Boundaries and feeder patterns
In his answers, Rubio also drew on his own experience as a volunteer who has worked with at-risk youth and as a student who was “average” and “made some mistakes,” but he offered less in the way of policy analysis than the other two candidates.
All 3 candidates support ensuring that at least some out-of-boundary students continue to have a chance to attend higher-performing DCPS schools in Wards 2 and 3. But Rubio favored allowing greater access to those schools to kids from across the District, while Settles and Bennett-Fleming emphasized the need to improve schools in all neighborhoods.
“I feel like a child from Ward 8 should be able to go to school in Ward 2 or Ward 3 if they desire to,” Rubio said, noting that he was able to avoid attending Roosevelt High School by going to live with an uncle in Prince George’s County.
That experience was key to helping him flourish academically and setting him on the right track. “And I think other kids deserve a chance at the same opportunity,” he said.
Speaking of the current review of boundaries and feeder patterns, Settles said he hoped that the new system would preserve at least some out-of-bounds seats at higher-performing schools. “But the reality is,” he said, “there’s going to be a lot of kids now who’ve had access to a quality seat that don’t. And the reality is we haven’t created enough quality seats across the city.”
He advocated having “magnet and specialty programs in each of the schools, so that we have some incentive for parents to keep their high-performing kid in the neighborhood.”
Bennett-Fleming agreed that the fundamental problem is a lack of high-quality schools across the District. “Increasingly, we cannot sustain a system that’s built around 20 or 30 good schools and the overwhelming majority of schools not being functional,” he said.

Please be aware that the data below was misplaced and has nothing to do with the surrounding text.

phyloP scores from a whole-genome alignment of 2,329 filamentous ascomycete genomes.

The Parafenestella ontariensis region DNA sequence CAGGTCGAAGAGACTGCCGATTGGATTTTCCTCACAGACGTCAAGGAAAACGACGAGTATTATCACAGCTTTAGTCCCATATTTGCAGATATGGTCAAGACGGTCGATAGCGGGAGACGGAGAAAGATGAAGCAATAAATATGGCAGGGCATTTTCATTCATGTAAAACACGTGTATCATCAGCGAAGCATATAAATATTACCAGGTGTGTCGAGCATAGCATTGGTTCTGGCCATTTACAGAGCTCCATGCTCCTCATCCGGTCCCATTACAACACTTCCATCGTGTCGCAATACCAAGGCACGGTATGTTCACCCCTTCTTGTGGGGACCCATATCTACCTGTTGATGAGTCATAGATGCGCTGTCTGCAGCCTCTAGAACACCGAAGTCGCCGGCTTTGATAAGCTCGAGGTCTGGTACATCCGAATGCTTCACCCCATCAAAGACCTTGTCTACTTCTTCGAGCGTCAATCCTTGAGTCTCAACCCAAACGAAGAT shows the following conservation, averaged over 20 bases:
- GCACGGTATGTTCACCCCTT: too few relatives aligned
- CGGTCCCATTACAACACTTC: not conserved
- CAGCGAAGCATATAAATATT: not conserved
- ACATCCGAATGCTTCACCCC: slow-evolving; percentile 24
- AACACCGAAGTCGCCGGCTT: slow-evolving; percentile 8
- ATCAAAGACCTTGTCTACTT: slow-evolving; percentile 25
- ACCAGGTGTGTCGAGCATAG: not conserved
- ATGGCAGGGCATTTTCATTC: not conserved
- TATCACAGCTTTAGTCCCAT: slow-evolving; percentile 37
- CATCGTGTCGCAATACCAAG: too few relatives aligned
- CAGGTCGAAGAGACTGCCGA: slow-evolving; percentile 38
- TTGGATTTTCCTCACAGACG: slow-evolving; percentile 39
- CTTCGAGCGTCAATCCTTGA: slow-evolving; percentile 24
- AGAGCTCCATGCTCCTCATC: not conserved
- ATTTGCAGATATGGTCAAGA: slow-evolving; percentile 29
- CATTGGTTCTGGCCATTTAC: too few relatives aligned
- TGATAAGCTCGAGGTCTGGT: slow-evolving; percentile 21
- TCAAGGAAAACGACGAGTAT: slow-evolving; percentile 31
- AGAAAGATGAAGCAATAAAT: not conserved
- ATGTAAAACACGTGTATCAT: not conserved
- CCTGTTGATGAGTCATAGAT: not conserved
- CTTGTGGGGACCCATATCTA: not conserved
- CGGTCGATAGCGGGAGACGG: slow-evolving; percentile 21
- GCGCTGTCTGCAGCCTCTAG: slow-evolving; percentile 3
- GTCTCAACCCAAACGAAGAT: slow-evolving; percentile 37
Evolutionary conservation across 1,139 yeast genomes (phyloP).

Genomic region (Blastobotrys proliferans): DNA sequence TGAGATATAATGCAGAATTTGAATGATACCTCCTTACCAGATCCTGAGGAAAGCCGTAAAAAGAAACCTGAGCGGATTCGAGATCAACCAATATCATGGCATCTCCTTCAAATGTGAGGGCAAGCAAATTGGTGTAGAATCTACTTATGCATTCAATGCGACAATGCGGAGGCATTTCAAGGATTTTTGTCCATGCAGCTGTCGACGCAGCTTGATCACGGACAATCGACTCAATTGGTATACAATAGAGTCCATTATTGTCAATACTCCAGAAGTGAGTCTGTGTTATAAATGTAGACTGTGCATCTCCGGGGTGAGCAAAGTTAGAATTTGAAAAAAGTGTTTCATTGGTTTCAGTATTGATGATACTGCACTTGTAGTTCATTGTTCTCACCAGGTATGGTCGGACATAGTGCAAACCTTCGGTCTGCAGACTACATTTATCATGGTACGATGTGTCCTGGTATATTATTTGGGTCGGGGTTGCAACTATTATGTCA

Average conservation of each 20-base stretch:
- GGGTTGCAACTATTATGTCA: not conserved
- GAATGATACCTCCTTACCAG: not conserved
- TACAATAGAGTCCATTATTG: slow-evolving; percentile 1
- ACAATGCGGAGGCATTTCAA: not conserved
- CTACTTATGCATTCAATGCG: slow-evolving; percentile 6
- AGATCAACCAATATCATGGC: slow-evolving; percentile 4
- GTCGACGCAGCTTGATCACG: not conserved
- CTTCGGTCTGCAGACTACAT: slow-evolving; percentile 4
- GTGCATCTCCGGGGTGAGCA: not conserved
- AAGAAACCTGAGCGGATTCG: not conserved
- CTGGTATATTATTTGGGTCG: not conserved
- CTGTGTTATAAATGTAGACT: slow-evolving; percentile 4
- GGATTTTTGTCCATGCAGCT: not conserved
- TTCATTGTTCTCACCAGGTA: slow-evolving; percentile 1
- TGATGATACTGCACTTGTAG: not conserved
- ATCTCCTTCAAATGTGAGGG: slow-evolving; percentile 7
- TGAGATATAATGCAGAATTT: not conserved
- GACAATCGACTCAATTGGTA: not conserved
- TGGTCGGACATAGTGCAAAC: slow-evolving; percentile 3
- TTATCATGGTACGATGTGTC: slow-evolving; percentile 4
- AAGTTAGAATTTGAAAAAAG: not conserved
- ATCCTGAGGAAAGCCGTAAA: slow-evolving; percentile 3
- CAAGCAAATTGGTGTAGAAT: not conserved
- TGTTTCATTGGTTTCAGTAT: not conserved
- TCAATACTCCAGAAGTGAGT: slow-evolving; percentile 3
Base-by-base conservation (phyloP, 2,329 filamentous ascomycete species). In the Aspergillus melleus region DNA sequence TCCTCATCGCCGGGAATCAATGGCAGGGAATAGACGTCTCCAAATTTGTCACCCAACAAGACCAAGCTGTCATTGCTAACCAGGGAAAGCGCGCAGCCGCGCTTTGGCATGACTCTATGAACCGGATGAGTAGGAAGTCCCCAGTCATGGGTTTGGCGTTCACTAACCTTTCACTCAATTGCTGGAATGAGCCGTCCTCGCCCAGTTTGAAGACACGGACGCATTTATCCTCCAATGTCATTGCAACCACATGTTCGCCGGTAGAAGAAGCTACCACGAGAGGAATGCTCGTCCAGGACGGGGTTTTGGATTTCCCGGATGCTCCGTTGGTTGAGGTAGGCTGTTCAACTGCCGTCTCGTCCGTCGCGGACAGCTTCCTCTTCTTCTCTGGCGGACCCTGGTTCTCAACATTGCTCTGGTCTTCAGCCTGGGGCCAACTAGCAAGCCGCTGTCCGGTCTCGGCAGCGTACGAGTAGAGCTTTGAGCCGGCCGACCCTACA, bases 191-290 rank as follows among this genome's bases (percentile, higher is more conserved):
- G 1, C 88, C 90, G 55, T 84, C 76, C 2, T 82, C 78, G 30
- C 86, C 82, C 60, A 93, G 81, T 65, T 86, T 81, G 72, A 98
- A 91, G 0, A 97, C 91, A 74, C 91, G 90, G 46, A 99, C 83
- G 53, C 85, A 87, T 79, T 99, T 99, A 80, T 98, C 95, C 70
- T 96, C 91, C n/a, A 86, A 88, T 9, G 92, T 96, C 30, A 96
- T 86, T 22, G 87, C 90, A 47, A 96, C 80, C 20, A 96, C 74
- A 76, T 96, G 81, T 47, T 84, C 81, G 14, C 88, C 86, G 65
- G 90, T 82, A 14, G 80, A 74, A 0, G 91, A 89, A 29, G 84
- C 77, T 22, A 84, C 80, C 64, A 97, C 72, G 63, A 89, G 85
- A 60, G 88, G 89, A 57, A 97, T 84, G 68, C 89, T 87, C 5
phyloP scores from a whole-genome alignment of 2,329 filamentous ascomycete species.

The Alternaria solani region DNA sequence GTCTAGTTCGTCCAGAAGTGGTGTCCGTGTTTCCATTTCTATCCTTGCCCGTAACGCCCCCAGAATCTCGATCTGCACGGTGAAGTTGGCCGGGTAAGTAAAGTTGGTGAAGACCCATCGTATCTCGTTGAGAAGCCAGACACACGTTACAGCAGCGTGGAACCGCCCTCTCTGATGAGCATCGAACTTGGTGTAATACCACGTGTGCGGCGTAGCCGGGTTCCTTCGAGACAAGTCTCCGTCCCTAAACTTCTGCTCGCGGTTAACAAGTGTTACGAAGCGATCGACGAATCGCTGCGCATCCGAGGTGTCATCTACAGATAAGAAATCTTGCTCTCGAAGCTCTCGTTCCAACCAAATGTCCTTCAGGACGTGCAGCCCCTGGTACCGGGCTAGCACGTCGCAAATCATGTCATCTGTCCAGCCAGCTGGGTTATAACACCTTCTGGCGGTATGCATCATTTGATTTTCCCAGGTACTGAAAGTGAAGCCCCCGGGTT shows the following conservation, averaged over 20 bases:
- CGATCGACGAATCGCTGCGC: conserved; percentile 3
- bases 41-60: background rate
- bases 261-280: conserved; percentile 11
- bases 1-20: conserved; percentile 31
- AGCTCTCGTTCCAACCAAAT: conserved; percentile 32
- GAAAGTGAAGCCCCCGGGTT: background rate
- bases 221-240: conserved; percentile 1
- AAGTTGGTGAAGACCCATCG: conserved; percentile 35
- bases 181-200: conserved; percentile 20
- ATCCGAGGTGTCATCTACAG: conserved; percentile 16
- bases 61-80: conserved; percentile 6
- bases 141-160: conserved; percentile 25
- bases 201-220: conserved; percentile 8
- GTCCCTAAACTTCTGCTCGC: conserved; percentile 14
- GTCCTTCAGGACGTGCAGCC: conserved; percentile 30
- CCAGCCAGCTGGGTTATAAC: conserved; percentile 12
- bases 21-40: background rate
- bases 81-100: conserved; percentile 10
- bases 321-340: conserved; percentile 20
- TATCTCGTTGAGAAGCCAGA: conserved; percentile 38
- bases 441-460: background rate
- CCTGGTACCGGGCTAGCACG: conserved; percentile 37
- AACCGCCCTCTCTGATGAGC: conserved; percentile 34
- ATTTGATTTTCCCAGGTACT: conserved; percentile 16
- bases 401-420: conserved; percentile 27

He said that he was in favor of a proposal to funnel additional money to schools that have more poor and at-risk students.
Asked whether the role of high-performing charters such as KIPP DC should be expanded, all 3 candidates expressed caution. Rubio advocated borrowing methods used by successful charters, such as an extended school day, and incorporating them into DCPS schools.
Settles echoed that, saying that charters should be “centers of innovation.” He advocated increased collaboration between DCPS and charters, and said that as a founding parent of Inspired Teaching Demonstration charter school he was in a good position to help bring the sectors together.
Bennett-Fleming said that he doubted there were enough high-performing charters to fill the need and mentioned failed experiments with bringing in charter operators at Anacostia and Dunbar high schools. But he also said, “I think we should be replicating KIPP, we should be allowing KIPP to have as much of an impact on the city as it would like.”
To watch the interviews in their entirety, click on the videos below.
We conducted the interviews at the Watha T. Daniel/Shaw library and the Gibson Plaza apartments, a mixed-income market rate and affordable housing building also in the Shaw neighborhood. Thanks to Martin Moulton for organizing the space and recording and editing the videos.